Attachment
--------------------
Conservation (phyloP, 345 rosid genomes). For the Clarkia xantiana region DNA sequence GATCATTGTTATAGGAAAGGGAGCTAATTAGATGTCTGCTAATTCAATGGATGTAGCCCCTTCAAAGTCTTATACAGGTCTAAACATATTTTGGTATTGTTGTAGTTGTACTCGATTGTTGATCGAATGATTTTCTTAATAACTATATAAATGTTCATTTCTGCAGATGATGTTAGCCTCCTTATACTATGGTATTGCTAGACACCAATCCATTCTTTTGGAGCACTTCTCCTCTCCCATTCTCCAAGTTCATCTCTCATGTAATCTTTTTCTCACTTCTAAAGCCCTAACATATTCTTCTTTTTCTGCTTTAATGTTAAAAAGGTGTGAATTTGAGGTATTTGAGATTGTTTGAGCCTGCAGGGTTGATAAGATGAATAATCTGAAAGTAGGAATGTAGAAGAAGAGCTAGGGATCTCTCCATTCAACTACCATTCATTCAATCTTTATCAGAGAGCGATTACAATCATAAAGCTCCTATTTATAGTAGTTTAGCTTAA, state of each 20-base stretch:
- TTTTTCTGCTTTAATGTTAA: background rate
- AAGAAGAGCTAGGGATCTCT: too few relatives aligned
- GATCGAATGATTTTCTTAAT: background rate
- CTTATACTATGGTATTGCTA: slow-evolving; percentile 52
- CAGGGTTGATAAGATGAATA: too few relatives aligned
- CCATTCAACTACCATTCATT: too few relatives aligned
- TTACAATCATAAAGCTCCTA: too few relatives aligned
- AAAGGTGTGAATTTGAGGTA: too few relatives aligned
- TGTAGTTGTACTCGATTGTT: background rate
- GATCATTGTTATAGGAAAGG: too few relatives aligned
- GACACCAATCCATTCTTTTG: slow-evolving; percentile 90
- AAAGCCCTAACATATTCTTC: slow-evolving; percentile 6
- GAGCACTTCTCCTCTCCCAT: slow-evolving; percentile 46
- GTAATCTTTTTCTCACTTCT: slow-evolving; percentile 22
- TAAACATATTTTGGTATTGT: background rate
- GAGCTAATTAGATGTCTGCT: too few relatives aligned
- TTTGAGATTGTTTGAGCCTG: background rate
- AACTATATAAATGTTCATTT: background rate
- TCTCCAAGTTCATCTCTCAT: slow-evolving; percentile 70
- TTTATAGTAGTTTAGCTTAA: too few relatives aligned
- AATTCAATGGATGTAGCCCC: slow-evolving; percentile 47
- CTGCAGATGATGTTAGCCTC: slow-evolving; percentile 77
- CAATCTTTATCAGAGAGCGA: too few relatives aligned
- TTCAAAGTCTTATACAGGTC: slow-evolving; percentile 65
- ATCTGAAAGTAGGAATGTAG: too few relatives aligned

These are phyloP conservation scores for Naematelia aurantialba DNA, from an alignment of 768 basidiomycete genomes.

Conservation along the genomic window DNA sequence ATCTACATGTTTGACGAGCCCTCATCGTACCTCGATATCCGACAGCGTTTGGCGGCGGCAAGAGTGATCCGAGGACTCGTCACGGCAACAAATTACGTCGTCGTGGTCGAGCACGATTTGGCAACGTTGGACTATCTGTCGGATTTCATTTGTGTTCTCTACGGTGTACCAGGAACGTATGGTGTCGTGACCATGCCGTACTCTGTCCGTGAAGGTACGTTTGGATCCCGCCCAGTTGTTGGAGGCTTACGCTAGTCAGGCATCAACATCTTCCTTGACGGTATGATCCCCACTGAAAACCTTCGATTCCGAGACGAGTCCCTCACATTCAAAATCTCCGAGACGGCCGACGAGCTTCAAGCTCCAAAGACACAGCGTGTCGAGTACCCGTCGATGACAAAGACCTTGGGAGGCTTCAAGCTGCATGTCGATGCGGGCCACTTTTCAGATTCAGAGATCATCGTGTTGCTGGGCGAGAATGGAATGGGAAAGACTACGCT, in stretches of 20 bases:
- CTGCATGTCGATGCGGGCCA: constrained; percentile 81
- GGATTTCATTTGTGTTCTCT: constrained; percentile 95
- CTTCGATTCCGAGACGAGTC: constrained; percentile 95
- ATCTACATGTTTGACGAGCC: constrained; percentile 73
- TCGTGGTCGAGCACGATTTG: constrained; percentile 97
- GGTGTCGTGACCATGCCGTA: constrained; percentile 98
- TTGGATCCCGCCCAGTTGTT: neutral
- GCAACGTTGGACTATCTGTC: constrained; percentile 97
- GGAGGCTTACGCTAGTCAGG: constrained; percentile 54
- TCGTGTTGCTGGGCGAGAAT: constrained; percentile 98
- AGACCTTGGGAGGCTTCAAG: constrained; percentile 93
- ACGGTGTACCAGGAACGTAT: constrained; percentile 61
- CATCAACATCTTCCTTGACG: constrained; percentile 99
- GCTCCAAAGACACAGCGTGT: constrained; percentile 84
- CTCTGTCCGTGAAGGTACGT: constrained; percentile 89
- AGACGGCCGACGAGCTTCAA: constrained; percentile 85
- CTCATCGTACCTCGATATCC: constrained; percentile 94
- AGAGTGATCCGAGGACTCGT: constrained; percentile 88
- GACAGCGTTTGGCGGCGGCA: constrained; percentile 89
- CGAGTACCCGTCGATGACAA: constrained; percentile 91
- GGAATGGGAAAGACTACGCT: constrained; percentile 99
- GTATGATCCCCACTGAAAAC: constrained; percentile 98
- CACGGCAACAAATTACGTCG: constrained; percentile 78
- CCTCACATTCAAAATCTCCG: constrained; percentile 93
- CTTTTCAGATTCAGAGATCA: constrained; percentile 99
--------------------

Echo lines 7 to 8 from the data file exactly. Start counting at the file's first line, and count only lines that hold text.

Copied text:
- CCATTCAACTACCATTCATT: too few relatives aligned
- TTACAATCATAAAGCTCCTA: too few relatives aligned